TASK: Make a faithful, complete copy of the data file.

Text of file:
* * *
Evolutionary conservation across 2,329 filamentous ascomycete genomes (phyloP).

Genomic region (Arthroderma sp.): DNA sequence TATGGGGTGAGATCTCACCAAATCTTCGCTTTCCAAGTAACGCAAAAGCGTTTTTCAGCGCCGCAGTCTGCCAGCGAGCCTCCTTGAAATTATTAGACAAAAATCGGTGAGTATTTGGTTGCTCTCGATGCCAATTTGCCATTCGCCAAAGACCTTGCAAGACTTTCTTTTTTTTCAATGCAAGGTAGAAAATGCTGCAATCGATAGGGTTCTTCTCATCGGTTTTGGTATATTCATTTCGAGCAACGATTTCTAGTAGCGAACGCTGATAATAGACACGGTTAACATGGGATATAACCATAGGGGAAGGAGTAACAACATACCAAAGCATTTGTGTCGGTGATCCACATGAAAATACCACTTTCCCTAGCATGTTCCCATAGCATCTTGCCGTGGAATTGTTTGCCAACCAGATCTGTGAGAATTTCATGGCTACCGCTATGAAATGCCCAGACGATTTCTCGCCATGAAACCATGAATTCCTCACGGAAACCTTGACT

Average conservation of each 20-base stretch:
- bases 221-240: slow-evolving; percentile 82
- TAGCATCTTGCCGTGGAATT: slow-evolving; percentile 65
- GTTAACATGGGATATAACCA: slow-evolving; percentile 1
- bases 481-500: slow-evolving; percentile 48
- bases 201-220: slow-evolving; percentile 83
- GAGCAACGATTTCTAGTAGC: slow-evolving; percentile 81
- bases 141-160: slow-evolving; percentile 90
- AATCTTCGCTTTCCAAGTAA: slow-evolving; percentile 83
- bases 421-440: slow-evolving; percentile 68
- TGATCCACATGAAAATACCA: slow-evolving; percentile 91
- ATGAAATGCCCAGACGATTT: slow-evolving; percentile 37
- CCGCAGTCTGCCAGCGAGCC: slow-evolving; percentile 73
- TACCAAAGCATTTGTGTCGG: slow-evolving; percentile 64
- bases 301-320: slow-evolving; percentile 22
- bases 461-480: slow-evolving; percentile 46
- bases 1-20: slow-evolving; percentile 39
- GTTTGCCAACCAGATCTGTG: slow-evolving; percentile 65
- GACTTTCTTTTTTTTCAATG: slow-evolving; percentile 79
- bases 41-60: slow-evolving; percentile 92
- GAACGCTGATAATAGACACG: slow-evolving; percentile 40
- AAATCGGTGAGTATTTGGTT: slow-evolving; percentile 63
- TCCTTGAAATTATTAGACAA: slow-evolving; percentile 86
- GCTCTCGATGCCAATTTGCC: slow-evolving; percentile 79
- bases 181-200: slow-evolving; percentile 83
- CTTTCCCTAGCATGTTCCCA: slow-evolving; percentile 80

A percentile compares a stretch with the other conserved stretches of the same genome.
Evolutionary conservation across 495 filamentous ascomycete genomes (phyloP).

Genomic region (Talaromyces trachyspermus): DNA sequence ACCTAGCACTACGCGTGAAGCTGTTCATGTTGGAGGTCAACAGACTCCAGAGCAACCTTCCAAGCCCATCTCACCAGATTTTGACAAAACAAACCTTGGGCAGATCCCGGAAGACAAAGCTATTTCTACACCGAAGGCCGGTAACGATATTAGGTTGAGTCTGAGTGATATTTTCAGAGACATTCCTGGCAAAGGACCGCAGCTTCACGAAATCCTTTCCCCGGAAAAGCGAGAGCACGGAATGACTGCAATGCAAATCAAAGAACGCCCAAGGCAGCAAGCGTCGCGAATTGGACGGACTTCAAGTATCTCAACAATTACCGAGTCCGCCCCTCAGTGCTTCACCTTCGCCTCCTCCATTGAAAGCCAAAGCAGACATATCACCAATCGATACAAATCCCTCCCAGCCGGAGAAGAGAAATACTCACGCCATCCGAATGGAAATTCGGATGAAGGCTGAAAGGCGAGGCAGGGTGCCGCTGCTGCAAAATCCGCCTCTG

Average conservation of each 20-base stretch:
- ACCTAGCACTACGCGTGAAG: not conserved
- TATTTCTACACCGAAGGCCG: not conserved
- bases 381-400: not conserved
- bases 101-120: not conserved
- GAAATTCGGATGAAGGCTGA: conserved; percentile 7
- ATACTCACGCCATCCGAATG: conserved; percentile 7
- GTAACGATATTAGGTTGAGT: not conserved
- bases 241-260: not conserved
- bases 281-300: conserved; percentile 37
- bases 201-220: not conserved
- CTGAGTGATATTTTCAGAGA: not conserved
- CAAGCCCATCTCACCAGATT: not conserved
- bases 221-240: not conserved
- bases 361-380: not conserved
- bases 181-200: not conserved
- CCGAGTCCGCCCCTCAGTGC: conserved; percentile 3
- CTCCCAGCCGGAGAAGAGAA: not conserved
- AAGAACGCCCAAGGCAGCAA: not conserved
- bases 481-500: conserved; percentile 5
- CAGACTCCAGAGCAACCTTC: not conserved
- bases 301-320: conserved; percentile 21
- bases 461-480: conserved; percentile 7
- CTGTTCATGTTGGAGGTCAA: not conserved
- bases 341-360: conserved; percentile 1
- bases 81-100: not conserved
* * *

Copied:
Evolutionary conservation across 2,329 filamentous ascomycete genomes (phyloP).

Genomic region (Arthroderma sp.): DNA sequence TATGGGGTGAGATCTCACCAAATCTTCGCTTTCCAAGTAACGCAAAAGCGTTTTTCAGCGCCGCAGTCTGCCAGCGAGCCTCCTTGAAATTATTAGACAAAAATCGGTGAGTATTTGGTTGCTCTCGATGCCAATTTGCCATTCGCCAAAGACCTTGCAAGACTTTCTTTTTTTTCAATGCAAGGTAGAAAATGCTGCAATCGATAGGGTTCTTCTCATCGGTTTTGGTATATTCATTTCGAGCAACGATTTCTAGTAGCGAACGCTGATAATAGACACGGTTAACATGGGATATAACCATAGGGGAAGGAGTAACAACATACCAAAGCATTTGTGTCGGTGATCCACATGAAAATACCACTTTCCCTAGCATGTTCCCATAGCATCTTGCCGTGGAATTGTTTGCCAACCAGATCTGTGAGAATTTCATGGCTACCGCTATGAAATGCCCAGACGATTTCTCGCCATGAAACCATGAATTCCTCACGGAAACCTTGACT

Average conservation of each 20-base stretch:
- bases 221-240: slow-evolving; percentile 82
- TAGCATCTTGCCGTGGAATT: slow-evolving; percentile 65
- GTTAACATGGGATATAACCA: slow-evolving; percentile 1
- bases 481-500: slow-evolving; percentile 48
- bases 201-220: slow-evolving; percentile 83
- GAGCAACGATTTCTAGTAGC: slow-evolving; percentile 81
- bases 141-160: slow-evolving; percentile 90
- AATCTTCGCTTTCCAAGTAA: slow-evolving; percentile 83
- bases 421-440: slow-evolving; percentile 68
- TGATCCACATGAAAATACCA: slow-evolving; percentile 91
- ATGAAATGCCCAGACGATTT: slow-evolving; percentile 37
- CCGCAGTCTGCCAGCGAGCC: slow-evolving; percentile 73
- TACCAAAGCATTTGTGTCGG: slow-evolving; percentile 64
- bases 301-320: slow-evolving; percentile 22
- bases 461-480: slow-evolving; percentile 46
- bases 1-20: slow-evolving; percentile 39
- GTTTGCCAACCAGATCTGTG: slow-evolving; percentile 65
- GACTTTCTTTTTTTTCAATG: slow-evolving; percentile 79
- bases 41-60: slow-evolving; percentile 92
- GAACGCTGATAATAGACACG: slow-evolving; percentile 40
- AAATCGGTGAGTATTTGGTT: slow-evolving; percentile 63
- TCCTTGAAATTATTAGACAA: slow-evolving; percentile 86
- GCTCTCGATGCCAATTTGCC: slow-evolving; percentile 79
- bases 181-200: slow-evolving; percentile 83
- CTTTCCCTAGCATGTTCCCA: slow-evolving; percentile 80

A percentile compares a stretch with the other conserved stretches of the same genome.
Evolutionary conservation across 495 filamentous ascomycete genomes (phyloP).

Genomic region (Talaromyces trachyspermus): DNA sequence ACCTAGCACTACGCGTGAAGCTGTTCATGTTGGAGGTCAACAGACTCCAGAGCAACCTTCCAAGCCCATCTCACCAGATTTTGACAAAACAAACCTTGGGCAGATCCCGGAAGACAAAGCTATTTCTACACCGAAGGCCGGTAACGATATTAGGTTGAGTCTGAGTGATATTTTCAGAGACATTCCTGGCAAAGGACCGCAGCTTCACGAAATCCTTTCCCCGGAAAAGCGAGAGCACGGAATGACTGCAATGCAAATCAAAGAACGCCCAAGGCAGCAAGCGTCGCGAATTGGACGGACTTCAAGTATCTCAACAATTACCGAGTCCGCCCCTCAGTGCTTCACCTTCGCCTCCTCCATTGAAAGCCAAAGCAGACATATCACCAATCGATACAAATCCCTCCCAGCCGGAGAAGAGAAATACTCACGCCATCCGAATGGAAATTCGGATGAAGGCTGAAAGGCGAGGCAGGGTGCCGCTGCTGCAAAATCCGCCTCTG

Average conservation of each 20-base stretch:
- ACCTAGCACTACGCGTGAAG: not conserved
- TATTTCTACACCGAAGGCCG: not conserved
- bases 381-400: not conserved
- bases 101-120: not conserved
- GAAATTCGGATGAAGGCTGA: conserved; percentile 7
- ATACTCACGCCATCCGAATG: conserved; percentile 7
- GTAACGATATTAGGTTGAGT: not conserved
- bases 241-260: not conserved
- bases 281-300: conserved; percentile 37
- bases 201-220: not conserved
- CTGAGTGATATTTTCAGAGA: not conserved
- CAAGCCCATCTCACCAGATT: not conserved
- bases 221-240: not conserved
- bases 361-380: not conserved
- bases 181-200: not conserved
- CCGAGTCCGCCCCTCAGTGC: conserved; percentile 3
- CTCCCAGCCGGAGAAGAGAA: not conserved
- AAGAACGCCCAAGGCAGCAA: not conserved
- bases 481-500: conserved; percentile 5
- CAGACTCCAGAGCAACCTTC: not conserved
- bases 301-320: conserved; percentile 21
- bases 461-480: conserved; percentile 7
- CTGTTCATGTTGGAGGTCAA: not conserved
- bases 341-360: conserved; percentile 1
- bases 81-100: not conserved